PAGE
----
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The brood-leaf, which originates from Africa, belongs to the thick-leaf plants and thus to the succulents. As the name "brood leaf" might suggest, the "brood" forms in the form of small daughter plants on the leaves of the plant.

The brood leaf needs little attention

Plant the brood leaf

The location for your brood leaf should be bright, if possible sunny. However, the blazing midday sun should be avoided. If it is outside, protect your brood leaf from wind and rain. Dry heating air, on the other hand, does not damage the brood leaf.

It is best to plant your brood leaf in a water- and air-permeable clay pot that is at least two centimeters larger than the root ball of your plant. The soil should be well drained and loose. Slight lime content is not a problem. Special cactus or succulent soil is well suited. You can also mix regular potting soil with sand.

Water and fertilize the brood leaf

You should only fertilize your brood leaf during the growth phase and it does not need large amounts of water either. Root rot occurs easily in waterlogged areas, so good drainage is important.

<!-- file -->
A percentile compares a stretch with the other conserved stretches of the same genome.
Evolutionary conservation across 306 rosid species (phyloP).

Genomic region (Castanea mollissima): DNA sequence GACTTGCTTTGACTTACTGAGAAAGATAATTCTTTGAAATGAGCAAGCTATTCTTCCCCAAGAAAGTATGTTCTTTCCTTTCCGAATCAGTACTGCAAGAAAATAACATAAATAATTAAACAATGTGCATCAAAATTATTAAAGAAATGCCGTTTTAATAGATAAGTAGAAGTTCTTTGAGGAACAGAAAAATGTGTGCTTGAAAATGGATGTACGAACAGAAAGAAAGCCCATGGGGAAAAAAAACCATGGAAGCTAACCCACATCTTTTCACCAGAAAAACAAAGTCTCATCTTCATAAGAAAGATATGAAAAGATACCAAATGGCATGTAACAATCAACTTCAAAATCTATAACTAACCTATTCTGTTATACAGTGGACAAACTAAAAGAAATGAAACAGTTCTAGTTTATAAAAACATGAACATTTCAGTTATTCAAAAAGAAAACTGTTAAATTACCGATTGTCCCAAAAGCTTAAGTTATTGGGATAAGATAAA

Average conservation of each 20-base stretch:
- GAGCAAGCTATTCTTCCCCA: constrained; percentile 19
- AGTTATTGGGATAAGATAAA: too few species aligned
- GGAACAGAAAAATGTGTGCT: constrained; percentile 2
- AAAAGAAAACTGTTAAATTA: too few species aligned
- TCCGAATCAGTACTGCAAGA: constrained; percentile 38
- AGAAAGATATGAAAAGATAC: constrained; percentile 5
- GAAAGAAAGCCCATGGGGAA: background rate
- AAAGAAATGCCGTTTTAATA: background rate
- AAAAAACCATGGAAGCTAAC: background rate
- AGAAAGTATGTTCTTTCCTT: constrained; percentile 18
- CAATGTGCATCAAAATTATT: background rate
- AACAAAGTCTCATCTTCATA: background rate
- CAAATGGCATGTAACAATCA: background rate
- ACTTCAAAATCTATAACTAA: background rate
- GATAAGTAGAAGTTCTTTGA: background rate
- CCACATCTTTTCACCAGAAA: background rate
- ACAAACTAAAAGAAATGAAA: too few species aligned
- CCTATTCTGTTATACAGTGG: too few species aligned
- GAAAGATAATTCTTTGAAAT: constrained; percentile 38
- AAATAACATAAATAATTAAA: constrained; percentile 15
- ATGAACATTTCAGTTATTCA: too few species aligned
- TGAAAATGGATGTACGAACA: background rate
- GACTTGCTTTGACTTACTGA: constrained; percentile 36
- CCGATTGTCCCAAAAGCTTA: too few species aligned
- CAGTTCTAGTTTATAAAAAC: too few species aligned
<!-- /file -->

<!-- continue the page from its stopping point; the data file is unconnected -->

Diseases and pests of the brood leaf

The brood leaf is relatively robust and, with good care, is rarely attacked by pests or diseases. If the humidity is too high, it reacts quickly with powdery mildew. You can easily recognize this by the stunted growth, gray or whitish spots or curled leaves. If the brood overwinters too warm or is over-fertilized, the flowers will not appear and long, thin shoots will form.

The brood leaf in winter

The brood leaf is not hardy. Accordingly, it should only be outside in summer, but it is also very suitable as a houseplant. In winter it needs a cool break at around 10 °C, otherwise it forms horny shoots. Water very little so the root ball doesn't dry out completely and stop fertilizing until spring.

The essentials in brief:

  • Location: bright, if possible sunny
  • Soil: loose, permeable, slightly calcareous
  • easy-care
  • robust
  • Avoid waterlogging
  • water moderately to little
  • only fertilize in summer
  • Pruning encourages bushy growth
  • Hibernation at about 10 °C


In a bright location, your brood will grow bushy with beautiful leaf colouring.

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